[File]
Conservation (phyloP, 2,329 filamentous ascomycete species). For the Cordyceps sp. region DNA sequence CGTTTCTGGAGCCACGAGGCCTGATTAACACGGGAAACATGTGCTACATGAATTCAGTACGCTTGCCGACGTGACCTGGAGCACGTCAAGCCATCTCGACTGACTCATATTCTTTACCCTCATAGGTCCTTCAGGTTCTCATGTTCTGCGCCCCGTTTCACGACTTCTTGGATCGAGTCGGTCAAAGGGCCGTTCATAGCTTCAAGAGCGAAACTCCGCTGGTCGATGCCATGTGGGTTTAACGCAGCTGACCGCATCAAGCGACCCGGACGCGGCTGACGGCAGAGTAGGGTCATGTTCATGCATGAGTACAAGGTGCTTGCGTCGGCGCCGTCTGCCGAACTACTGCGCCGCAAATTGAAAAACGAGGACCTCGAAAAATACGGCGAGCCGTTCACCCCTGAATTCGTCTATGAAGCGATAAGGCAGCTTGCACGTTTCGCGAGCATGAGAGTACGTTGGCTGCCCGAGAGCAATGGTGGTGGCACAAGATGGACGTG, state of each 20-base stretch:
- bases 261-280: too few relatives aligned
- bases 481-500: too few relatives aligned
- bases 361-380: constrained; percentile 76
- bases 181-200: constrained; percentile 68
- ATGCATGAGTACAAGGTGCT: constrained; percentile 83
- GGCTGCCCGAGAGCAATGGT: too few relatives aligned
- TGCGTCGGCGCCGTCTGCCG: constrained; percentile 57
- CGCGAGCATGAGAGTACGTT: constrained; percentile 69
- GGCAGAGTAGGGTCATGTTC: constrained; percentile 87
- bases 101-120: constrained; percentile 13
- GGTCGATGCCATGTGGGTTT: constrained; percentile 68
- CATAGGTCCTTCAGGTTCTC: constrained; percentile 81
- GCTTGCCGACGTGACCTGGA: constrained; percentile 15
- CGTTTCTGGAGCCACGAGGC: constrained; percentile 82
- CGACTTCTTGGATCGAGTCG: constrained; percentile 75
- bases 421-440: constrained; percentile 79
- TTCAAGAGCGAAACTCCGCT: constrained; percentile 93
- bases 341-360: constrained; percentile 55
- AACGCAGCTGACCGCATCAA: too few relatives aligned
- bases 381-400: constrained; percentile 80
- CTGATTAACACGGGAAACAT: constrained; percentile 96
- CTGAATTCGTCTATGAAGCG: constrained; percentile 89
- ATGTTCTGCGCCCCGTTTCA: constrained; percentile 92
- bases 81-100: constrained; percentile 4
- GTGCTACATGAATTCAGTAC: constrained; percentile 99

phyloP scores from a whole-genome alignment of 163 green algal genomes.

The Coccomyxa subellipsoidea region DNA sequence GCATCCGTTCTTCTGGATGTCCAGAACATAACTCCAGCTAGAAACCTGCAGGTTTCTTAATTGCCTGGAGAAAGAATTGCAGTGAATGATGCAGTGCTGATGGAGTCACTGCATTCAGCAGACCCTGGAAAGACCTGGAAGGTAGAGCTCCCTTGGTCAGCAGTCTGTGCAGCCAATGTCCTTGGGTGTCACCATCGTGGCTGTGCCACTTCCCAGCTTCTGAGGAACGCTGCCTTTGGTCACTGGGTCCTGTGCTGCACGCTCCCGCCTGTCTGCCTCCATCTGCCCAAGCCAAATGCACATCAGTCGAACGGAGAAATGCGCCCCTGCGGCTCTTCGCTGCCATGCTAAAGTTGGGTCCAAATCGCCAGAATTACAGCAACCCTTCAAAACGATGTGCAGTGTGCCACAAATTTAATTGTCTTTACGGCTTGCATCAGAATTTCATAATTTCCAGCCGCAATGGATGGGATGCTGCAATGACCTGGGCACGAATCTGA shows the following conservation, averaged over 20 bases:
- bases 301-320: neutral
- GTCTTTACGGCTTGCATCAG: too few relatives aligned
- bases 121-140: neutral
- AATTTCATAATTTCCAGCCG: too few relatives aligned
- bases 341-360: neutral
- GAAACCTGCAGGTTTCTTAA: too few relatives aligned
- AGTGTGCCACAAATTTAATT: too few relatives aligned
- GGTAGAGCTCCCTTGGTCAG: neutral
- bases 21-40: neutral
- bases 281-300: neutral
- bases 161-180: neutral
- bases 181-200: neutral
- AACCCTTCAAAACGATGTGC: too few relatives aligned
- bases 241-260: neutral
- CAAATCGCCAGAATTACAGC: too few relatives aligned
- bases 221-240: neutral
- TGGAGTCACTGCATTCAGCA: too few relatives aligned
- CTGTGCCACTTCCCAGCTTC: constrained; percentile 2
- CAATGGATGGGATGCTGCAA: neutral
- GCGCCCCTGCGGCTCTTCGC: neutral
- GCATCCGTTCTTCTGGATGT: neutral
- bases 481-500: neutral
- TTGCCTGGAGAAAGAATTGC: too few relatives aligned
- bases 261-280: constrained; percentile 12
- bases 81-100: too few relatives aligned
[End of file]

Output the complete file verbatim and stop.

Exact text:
Conservation (phyloP, 2,329 filamentous ascomycete species). For the Cordyceps sp. region DNA sequence CGTTTCTGGAGCCACGAGGCCTGATTAACACGGGAAACATGTGCTACATGAATTCAGTACGCTTGCCGACGTGACCTGGAGCACGTCAAGCCATCTCGACTGACTCATATTCTTTACCCTCATAGGTCCTTCAGGTTCTCATGTTCTGCGCCCCGTTTCACGACTTCTTGGATCGAGTCGGTCAAAGGGCCGTTCATAGCTTCAAGAGCGAAACTCCGCTGGTCGATGCCATGTGGGTTTAACGCAGCTGACCGCATCAAGCGACCCGGACGCGGCTGACGGCAGAGTAGGGTCATGTTCATGCATGAGTACAAGGTGCTTGCGTCGGCGCCGTCTGCCGAACTACTGCGCCGCAAATTGAAAAACGAGGACCTCGAAAAATACGGCGAGCCGTTCACCCCTGAATTCGTCTATGAAGCGATAAGGCAGCTTGCACGTTTCGCGAGCATGAGAGTACGTTGGCTGCCCGAGAGCAATGGTGGTGGCACAAGATGGACGTG, state of each 20-base stretch:
- bases 261-280: too few relatives aligned
- bases 481-500: too few relatives aligned
- bases 361-380: constrained; percentile 76
- bases 181-200: constrained; percentile 68
- ATGCATGAGTACAAGGTGCT: constrained; percentile 83
- GGCTGCCCGAGAGCAATGGT: too few relatives aligned
- TGCGTCGGCGCCGTCTGCCG: constrained; percentile 57
- CGCGAGCATGAGAGTACGTT: constrained; percentile 69
- GGCAGAGTAGGGTCATGTTC: constrained; percentile 87
- bases 101-120: constrained; percentile 13
- GGTCGATGCCATGTGGGTTT: constrained; percentile 68
- CATAGGTCCTTCAGGTTCTC: constrained; percentile 81
- GCTTGCCGACGTGACCTGGA: constrained; percentile 15
- CGTTTCTGGAGCCACGAGGC: constrained; percentile 82
- CGACTTCTTGGATCGAGTCG: constrained; percentile 75
- bases 421-440: constrained; percentile 79
- TTCAAGAGCGAAACTCCGCT: constrained; percentile 93
- bases 341-360: constrained; percentile 55
- AACGCAGCTGACCGCATCAA: too few relatives aligned
- bases 381-400: constrained; percentile 80
- CTGATTAACACGGGAAACAT: constrained; percentile 96
- CTGAATTCGTCTATGAAGCG: constrained; percentile 89
- ATGTTCTGCGCCCCGTTTCA: constrained; percentile 92
- bases 81-100: constrained; percentile 4
- GTGCTACATGAATTCAGTAC: constrained; percentile 99

phyloP scores from a whole-genome alignment of 163 green algal genomes.

The Coccomyxa subellipsoidea region DNA sequence GCATCCGTTCTTCTGGATGTCCAGAACATAACTCCAGCTAGAAACCTGCAGGTTTCTTAATTGCCTGGAGAAAGAATTGCAGTGAATGATGCAGTGCTGATGGAGTCACTGCATTCAGCAGACCCTGGAAAGACCTGGAAGGTAGAGCTCCCTTGGTCAGCAGTCTGTGCAGCCAATGTCCTTGGGTGTCACCATCGTGGCTGTGCCACTTCCCAGCTTCTGAGGAACGCTGCCTTTGGTCACTGGGTCCTGTGCTGCACGCTCCCGCCTGTCTGCCTCCATCTGCCCAAGCCAAATGCACATCAGTCGAACGGAGAAATGCGCCCCTGCGGCTCTTCGCTGCCATGCTAAAGTTGGGTCCAAATCGCCAGAATTACAGCAACCCTTCAAAACGATGTGCAGTGTGCCACAAATTTAATTGTCTTTACGGCTTGCATCAGAATTTCATAATTTCCAGCCGCAATGGATGGGATGCTGCAATGACCTGGGCACGAATCTGA shows the following conservation, averaged over 20 bases:
- bases 301-320: neutral
- GTCTTTACGGCTTGCATCAG: too few relatives aligned
- bases 121-140: neutral
- AATTTCATAATTTCCAGCCG: too few relatives aligned
- bases 341-360: neutral
- GAAACCTGCAGGTTTCTTAA: too few relatives aligned
- AGTGTGCCACAAATTTAATT: too few relatives aligned
- GGTAGAGCTCCCTTGGTCAG: neutral
- bases 21-40: neutral
- bases 281-300: neutral
- bases 161-180: neutral
- bases 181-200: neutral
- AACCCTTCAAAACGATGTGC: too few relatives aligned
- bases 241-260: neutral
- CAAATCGCCAGAATTACAGC: too few relatives aligned
- bases 221-240: neutral
- TGGAGTCACTGCATTCAGCA: too few relatives aligned
- CTGTGCCACTTCCCAGCTTC: constrained; percentile 2
- CAATGGATGGGATGCTGCAA: neutral
- GCGCCCCTGCGGCTCTTCGC: neutral
- GCATCCGTTCTTCTGGATGT: neutral
- bases 481-500: neutral
- TTGCCTGGAGAAAGAATTGC: too few relatives aligned
- bases 261-280: constrained; percentile 12
- bases 81-100: too few relatives aligned